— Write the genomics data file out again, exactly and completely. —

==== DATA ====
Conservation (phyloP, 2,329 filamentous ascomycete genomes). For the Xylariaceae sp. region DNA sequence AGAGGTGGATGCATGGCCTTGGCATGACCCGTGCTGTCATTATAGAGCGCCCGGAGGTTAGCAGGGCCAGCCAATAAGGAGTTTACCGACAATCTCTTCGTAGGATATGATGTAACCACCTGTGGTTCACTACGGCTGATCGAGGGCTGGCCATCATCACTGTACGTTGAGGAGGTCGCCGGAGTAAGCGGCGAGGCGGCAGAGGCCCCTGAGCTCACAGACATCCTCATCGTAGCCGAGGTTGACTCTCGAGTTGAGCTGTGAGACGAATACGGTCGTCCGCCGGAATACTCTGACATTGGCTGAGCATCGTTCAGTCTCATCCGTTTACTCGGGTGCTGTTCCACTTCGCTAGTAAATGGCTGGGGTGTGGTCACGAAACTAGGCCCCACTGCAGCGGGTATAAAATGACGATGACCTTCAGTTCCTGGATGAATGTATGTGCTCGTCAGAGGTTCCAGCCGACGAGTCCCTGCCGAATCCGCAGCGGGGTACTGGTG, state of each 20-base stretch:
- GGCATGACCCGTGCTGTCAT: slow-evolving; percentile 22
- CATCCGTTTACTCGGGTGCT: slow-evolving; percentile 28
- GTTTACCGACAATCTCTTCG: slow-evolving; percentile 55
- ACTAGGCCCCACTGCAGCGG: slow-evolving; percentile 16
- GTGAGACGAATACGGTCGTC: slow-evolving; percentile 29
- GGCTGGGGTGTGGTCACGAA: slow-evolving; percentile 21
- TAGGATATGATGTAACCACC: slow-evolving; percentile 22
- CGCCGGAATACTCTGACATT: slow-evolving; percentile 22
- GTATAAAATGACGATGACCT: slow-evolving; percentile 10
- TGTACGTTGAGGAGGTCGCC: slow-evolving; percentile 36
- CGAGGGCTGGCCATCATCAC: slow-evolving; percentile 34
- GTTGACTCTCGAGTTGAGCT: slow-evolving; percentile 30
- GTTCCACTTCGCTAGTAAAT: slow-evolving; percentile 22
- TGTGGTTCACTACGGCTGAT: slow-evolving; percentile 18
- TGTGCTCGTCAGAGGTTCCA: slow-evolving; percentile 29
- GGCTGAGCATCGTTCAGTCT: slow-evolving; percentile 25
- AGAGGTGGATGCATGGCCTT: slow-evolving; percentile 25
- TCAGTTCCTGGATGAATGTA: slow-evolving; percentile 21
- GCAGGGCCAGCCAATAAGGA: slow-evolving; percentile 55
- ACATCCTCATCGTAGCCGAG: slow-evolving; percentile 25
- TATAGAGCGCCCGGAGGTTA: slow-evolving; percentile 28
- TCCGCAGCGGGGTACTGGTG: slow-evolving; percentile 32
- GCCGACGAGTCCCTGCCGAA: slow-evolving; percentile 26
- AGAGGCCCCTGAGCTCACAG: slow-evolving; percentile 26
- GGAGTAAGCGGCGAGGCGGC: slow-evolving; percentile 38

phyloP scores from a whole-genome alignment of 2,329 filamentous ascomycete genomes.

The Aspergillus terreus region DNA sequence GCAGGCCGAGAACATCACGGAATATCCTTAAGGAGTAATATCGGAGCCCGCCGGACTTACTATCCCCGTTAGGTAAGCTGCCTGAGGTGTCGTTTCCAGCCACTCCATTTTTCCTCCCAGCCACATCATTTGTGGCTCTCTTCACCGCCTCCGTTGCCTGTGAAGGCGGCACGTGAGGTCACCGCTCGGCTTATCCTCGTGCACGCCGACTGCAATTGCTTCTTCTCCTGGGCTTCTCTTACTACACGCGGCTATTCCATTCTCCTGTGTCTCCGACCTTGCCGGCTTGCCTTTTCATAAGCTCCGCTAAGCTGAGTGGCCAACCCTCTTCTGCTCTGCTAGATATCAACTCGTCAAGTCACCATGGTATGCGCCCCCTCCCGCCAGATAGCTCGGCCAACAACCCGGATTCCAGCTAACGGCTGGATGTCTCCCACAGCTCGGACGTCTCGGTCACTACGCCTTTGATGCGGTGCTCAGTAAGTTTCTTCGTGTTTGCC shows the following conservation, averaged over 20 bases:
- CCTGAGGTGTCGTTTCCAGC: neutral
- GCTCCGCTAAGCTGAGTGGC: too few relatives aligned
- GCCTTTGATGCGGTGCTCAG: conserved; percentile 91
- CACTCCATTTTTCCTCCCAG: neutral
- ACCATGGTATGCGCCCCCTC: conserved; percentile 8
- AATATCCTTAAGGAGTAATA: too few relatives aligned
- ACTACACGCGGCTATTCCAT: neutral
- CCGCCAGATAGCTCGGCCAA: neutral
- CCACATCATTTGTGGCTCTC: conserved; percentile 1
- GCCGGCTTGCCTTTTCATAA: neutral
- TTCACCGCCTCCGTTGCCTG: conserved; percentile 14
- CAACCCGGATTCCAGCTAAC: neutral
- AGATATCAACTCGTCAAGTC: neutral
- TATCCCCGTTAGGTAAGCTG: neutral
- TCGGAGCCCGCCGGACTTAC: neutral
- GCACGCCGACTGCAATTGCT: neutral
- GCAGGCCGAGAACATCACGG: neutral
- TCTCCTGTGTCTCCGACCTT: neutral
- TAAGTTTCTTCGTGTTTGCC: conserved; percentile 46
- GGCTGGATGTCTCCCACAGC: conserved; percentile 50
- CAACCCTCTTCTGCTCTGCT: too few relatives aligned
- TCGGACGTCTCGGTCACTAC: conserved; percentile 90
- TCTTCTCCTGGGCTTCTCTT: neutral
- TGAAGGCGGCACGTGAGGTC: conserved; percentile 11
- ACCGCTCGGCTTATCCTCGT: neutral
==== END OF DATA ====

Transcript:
Conservation (phyloP, 2,329 filamentous ascomycete genomes). For the Xylariaceae sp. region DNA sequence AGAGGTGGATGCATGGCCTTGGCATGACCCGTGCTGTCATTATAGAGCGCCCGGAGGTTAGCAGGGCCAGCCAATAAGGAGTTTACCGACAATCTCTTCGTAGGATATGATGTAACCACCTGTGGTTCACTACGGCTGATCGAGGGCTGGCCATCATCACTGTACGTTGAGGAGGTCGCCGGAGTAAGCGGCGAGGCGGCAGAGGCCCCTGAGCTCACAGACATCCTCATCGTAGCCGAGGTTGACTCTCGAGTTGAGCTGTGAGACGAATACGGTCGTCCGCCGGAATACTCTGACATTGGCTGAGCATCGTTCAGTCTCATCCGTTTACTCGGGTGCTGTTCCACTTCGCTAGTAAATGGCTGGGGTGTGGTCACGAAACTAGGCCCCACTGCAGCGGGTATAAAATGACGATGACCTTCAGTTCCTGGATGAATGTATGTGCTCGTCAGAGGTTCCAGCCGACGAGTCCCTGCCGAATCCGCAGCGGGGTACTGGTG, state of each 20-base stretch:
- GGCATGACCCGTGCTGTCAT: slow-evolving; percentile 22
- CATCCGTTTACTCGGGTGCT: slow-evolving; percentile 28
- GTTTACCGACAATCTCTTCG: slow-evolving; percentile 55
- ACTAGGCCCCACTGCAGCGG: slow-evolving; percentile 16
- GTGAGACGAATACGGTCGTC: slow-evolving; percentile 29
- GGCTGGGGTGTGGTCACGAA: slow-evolving; percentile 21
- TAGGATATGATGTAACCACC: slow-evolving; percentile 22
- CGCCGGAATACTCTGACATT: slow-evolving; percentile 22
- GTATAAAATGACGATGACCT: slow-evolving; percentile 10
- TGTACGTTGAGGAGGTCGCC: slow-evolving; percentile 36
- CGAGGGCTGGCCATCATCAC: slow-evolving; percentile 34
- GTTGACTCTCGAGTTGAGCT: slow-evolving; percentile 30
- GTTCCACTTCGCTAGTAAAT: slow-evolving; percentile 22
- TGTGGTTCACTACGGCTGAT: slow-evolving; percentile 18
- TGTGCTCGTCAGAGGTTCCA: slow-evolving; percentile 29
- GGCTGAGCATCGTTCAGTCT: slow-evolving; percentile 25
- AGAGGTGGATGCATGGCCTT: slow-evolving; percentile 25
- TCAGTTCCTGGATGAATGTA: slow-evolving; percentile 21
- GCAGGGCCAGCCAATAAGGA: slow-evolving; percentile 55
- ACATCCTCATCGTAGCCGAG: slow-evolving; percentile 25
- TATAGAGCGCCCGGAGGTTA: slow-evolving; percentile 28
- TCCGCAGCGGGGTACTGGTG: slow-evolving; percentile 32
- GCCGACGAGTCCCTGCCGAA: slow-evolving; percentile 26
- AGAGGCCCCTGAGCTCACAG: slow-evolving; percentile 26
- GGAGTAAGCGGCGAGGCGGC: slow-evolving; percentile 38

phyloP scores from a whole-genome alignment of 2,329 filamentous ascomycete genomes.

The Aspergillus terreus region DNA sequence GCAGGCCGAGAACATCACGGAATATCCTTAAGGAGTAATATCGGAGCCCGCCGGACTTACTATCCCCGTTAGGTAAGCTGCCTGAGGTGTCGTTTCCAGCCACTCCATTTTTCCTCCCAGCCACATCATTTGTGGCTCTCTTCACCGCCTCCGTTGCCTGTGAAGGCGGCACGTGAGGTCACCGCTCGGCTTATCCTCGTGCACGCCGACTGCAATTGCTTCTTCTCCTGGGCTTCTCTTACTACACGCGGCTATTCCATTCTCCTGTGTCTCCGACCTTGCCGGCTTGCCTTTTCATAAGCTCCGCTAAGCTGAGTGGCCAACCCTCTTCTGCTCTGCTAGATATCAACTCGTCAAGTCACCATGGTATGCGCCCCCTCCCGCCAGATAGCTCGGCCAACAACCCGGATTCCAGCTAACGGCTGGATGTCTCCCACAGCTCGGACGTCTCGGTCACTACGCCTTTGATGCGGTGCTCAGTAAGTTTCTTCGTGTTTGCC shows the following conservation, averaged over 20 bases:
- CCTGAGGTGTCGTTTCCAGC: neutral
- GCTCCGCTAAGCTGAGTGGC: too few relatives aligned
- GCCTTTGATGCGGTGCTCAG: conserved; percentile 91
- CACTCCATTTTTCCTCCCAG: neutral
- ACCATGGTATGCGCCCCCTC: conserved; percentile 8
- AATATCCTTAAGGAGTAATA: too few relatives aligned
- ACTACACGCGGCTATTCCAT: neutral
- CCGCCAGATAGCTCGGCCAA: neutral
- CCACATCATTTGTGGCTCTC: conserved; percentile 1
- GCCGGCTTGCCTTTTCATAA: neutral
- TTCACCGCCTCCGTTGCCTG: conserved; percentile 14
- CAACCCGGATTCCAGCTAAC: neutral
- AGATATCAACTCGTCAAGTC: neutral
- TATCCCCGTTAGGTAAGCTG: neutral
- TCGGAGCCCGCCGGACTTAC: neutral
- GCACGCCGACTGCAATTGCT: neutral
- GCAGGCCGAGAACATCACGG: neutral
- TCTCCTGTGTCTCCGACCTT: neutral
- TAAGTTTCTTCGTGTTTGCC: conserved; percentile 46
- GGCTGGATGTCTCCCACAGC: conserved; percentile 50
- CAACCCTCTTCTGCTCTGCT: too few relatives aligned
- TCGGACGTCTCGGTCACTAC: conserved; percentile 90
- TCTTCTCCTGGGCTTCTCTT: neutral
- TGAAGGCGGCACGTGAGGTC: conserved; percentile 11
- ACCGCTCGGCTTATCCTCGT: neutral